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with Michael Breus, PhD, ABSM

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Tuesday, August 6, 2013

Regular Bedtimes for Children Aid Development

By Michael Breus, PhD, ABSM

sleeping child

Parents know that bedtime can be one of the most challenging times of the day, particularly for young children. Babies cry and cling. Toddlers bargain, stall, and melt down when things don’t go their way. At the end of a long day, it can be tempting to let bedtime occur whenever and however it may, letting go of consistency and routine for the sake of peace, quiet, and calm.

But a regular bedtime matters. It fosters healthy, independent sleep in young children. It enables kids to get the amount of sleep they need on a nightly basis. And new research suggests that a consistent bedtime matters to children’s cognitive development, with effects that can last beyond the first few years of life.

A study out of the United Kingdom indicates that a lack of consistency at bedtime may have negative consequences for cognitive development in children by age 7. Scientists at University College London used data from the Millennium Cohort Study, a long-term, large-scale developmental study of 19,000 children in the United Kingdom. For their study on bedtime’s influence on cognitive development, researchers included data on 11,178 children, all 7 years old. They compared histories of children’s bedtimes at ages 3, 5, and 7 with test scores taken at age 7 in reading, math, and spatial awareness. Researchers found links between irregular bedtimes and lower test scores:

  • Irregular bedtimes were most common at age 3. At 3 years old, 20% of children went to bed at different times nightly. Bedtimes became consistent as children aged — by age 7, more than 50% of children had regular bedtimes between 7:30 and 8:30 p.m.
  • Both boys and girls with inconsistent bedtimes at age 3 had lower test scores in all three areas — reading, math, and spatial awareness — at age 7 compared to children with regular bedtimes.
  • Results showed a cumulative effect of inconsistency at bedtime on learning, for both boys and girls. Girls who had irregular bedtime schedules at 3, 5, and 7 had significantly lower scores on all three test subjects. For boys, this was the case among those with irregular bedtimes at any two of the three ages.
  • That both boys and girls with irregular sleep schedules at age 3 scored lower on tests at age 7 suggests that the early years of sleep may be especially important to cognitive development.

This study is significant in part because it examines the timing of sleep, not the quantity or quality of sleep. Consistency is an important aspect of healthy sleep routines at all ages, helping to strengthen circadian rhythms and ensuring sufficient time for sleep. This study suggests that consistency during these early, developmental years is critical, and can have consequences that extend beyond early childhood. We’ve seen a great deal of evidence in recent years that sleep problems in very young children are associated with negative effects on cognitive, emotional, behavioral, and social development:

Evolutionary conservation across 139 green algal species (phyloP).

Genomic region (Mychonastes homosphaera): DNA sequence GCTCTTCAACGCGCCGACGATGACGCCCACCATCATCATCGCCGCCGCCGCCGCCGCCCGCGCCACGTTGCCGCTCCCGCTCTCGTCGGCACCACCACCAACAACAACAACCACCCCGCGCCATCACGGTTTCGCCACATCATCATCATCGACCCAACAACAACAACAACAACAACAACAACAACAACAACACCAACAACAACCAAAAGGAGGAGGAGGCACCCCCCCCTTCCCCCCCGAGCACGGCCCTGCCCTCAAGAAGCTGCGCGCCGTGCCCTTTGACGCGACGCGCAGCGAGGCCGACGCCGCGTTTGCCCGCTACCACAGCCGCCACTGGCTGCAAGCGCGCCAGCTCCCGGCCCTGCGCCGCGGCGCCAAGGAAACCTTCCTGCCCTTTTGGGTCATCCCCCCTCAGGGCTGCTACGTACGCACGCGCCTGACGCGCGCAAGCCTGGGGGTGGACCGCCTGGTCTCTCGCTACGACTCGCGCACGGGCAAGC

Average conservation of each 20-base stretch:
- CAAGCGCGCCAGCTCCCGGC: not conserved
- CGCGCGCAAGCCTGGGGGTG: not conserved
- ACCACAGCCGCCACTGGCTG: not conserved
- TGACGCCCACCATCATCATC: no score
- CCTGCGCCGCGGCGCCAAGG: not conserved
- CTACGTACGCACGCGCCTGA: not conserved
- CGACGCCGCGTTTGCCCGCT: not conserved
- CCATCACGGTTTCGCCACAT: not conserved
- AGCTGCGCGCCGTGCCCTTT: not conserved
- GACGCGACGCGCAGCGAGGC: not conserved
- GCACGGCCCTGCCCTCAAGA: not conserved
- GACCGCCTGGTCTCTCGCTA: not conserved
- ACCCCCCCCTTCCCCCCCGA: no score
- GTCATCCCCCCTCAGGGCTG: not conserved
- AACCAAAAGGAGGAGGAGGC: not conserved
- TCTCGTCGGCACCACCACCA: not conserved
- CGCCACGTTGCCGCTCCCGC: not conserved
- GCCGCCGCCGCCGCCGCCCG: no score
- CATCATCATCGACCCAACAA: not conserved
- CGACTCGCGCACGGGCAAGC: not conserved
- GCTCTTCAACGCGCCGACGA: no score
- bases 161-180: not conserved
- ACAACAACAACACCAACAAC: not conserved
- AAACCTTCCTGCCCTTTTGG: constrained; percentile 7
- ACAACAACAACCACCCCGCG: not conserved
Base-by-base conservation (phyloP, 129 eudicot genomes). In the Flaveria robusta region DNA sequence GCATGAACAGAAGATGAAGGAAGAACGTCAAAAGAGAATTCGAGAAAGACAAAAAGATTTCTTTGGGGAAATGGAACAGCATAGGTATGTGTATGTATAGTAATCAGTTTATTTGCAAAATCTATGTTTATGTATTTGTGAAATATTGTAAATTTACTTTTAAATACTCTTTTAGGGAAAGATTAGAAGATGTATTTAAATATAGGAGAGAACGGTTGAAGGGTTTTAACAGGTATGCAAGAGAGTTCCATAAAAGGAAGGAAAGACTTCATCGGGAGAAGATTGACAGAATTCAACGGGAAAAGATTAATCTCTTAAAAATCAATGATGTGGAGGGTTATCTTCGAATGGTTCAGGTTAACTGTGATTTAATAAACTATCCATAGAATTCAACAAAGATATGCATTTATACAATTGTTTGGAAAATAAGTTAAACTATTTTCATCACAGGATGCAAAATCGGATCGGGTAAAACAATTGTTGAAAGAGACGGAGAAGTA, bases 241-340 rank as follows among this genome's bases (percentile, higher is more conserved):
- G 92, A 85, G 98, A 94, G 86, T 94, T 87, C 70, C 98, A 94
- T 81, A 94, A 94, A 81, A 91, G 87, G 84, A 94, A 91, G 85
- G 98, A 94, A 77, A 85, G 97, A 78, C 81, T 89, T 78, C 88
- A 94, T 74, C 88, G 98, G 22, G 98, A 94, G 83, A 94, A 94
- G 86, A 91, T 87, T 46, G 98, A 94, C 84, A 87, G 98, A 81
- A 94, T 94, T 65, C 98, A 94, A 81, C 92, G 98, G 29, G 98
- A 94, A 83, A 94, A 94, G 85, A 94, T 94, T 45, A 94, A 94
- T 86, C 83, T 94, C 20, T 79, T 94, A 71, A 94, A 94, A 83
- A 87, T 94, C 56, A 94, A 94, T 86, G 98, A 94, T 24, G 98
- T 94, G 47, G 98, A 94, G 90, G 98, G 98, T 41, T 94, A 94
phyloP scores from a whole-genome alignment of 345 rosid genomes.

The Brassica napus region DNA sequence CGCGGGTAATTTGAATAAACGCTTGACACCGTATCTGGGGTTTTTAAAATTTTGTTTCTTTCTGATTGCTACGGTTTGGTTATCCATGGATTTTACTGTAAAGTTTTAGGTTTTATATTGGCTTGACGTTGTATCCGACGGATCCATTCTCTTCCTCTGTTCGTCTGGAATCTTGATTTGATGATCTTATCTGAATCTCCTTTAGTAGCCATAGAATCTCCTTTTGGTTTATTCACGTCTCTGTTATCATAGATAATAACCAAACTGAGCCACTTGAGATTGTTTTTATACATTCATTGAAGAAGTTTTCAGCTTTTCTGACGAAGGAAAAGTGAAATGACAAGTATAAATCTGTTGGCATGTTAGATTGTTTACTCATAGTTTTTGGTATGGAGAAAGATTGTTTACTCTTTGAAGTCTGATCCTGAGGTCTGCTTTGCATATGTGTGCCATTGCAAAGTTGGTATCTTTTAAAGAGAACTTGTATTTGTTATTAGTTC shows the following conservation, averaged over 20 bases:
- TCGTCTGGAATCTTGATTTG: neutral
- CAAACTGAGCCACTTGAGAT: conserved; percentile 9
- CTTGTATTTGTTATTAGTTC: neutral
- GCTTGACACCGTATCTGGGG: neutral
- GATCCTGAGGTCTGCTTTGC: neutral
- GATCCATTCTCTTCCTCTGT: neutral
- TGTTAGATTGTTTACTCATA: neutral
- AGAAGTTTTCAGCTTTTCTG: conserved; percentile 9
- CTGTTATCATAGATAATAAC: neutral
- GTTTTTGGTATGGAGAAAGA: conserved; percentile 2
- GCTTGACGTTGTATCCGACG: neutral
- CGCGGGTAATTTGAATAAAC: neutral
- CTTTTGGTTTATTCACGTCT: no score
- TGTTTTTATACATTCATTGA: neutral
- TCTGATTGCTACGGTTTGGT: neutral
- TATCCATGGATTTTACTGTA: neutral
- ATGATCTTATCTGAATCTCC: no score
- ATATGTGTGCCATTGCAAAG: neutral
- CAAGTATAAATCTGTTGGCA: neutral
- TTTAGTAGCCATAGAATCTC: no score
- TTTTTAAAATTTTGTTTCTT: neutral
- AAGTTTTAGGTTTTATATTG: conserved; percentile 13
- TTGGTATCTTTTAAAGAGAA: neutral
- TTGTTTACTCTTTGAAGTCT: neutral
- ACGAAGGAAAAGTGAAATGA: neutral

• Sleep during the first few years of life may influence language skills. An international team of researchers examined the links between sleep during the first 2.5 years of life and language development up to age 5. They found that children with language delays at age 5 had poorer sleep at 6 months and 18 months than those without language delays.
  • A large-scale investigation revealed that sleep-disordered breathing in children as young as 6 months predicted behavioral problems at ages 4 and 7. Problems with behavior included hyperactivity, conduct problems, difficulty with peers, and emotional difficulties. Sleep-disordered breathing is a cluster of symptoms including snoring, breathing through the mouth, and apnea. These symptoms are often thought of as adult-only problems—but that’s not the case. Children are at risk for sleep-disordered breathing, but risk factors for children appear to be different than risk factors for adults.
  • Learning deficits associated with poor sleep in young children can last into adolescence. Middle-school children with low academic performance are more likely to have snored as children between the ages 2-6 than their higher-performing peers.

Infants and children up to the age of 3 require a great deal of sleep, more than 12 hours per day including naps. Sleep is critical to physical, mental, intellectual and emotional development, all of which is happening at a breathtaking pace during these early years. As this latest research indicates, in addition to sleep duration, the timing of sleep and consistency of young children’s sleep habits also make a difference in children’s healthy development. By 6 months, infants’ circadian rhythms have been established and they are physiologically capable of sleeping through the night. A sleep routine for children this age is not only possible, it’s also important for long-term development.

Developing consistent evening routines and regular bedtimes generally works best when parents start this practice early, giving children the chance to accept the nighttime schedule as a non-negotiable part of everyday life. These early-in-life sleep routines aren’t just good for peace and harmony in the household. They’re also an importance key factor in a child’s development, performance, and success for years to come.

 

 

Sweet Dreams,

Michael J. Breus, PhD

The Sleep Doctor™

www.thesleepdoctor.com

 

Posted by: Michael Breus, PhD, ABSM at 2:05 pm

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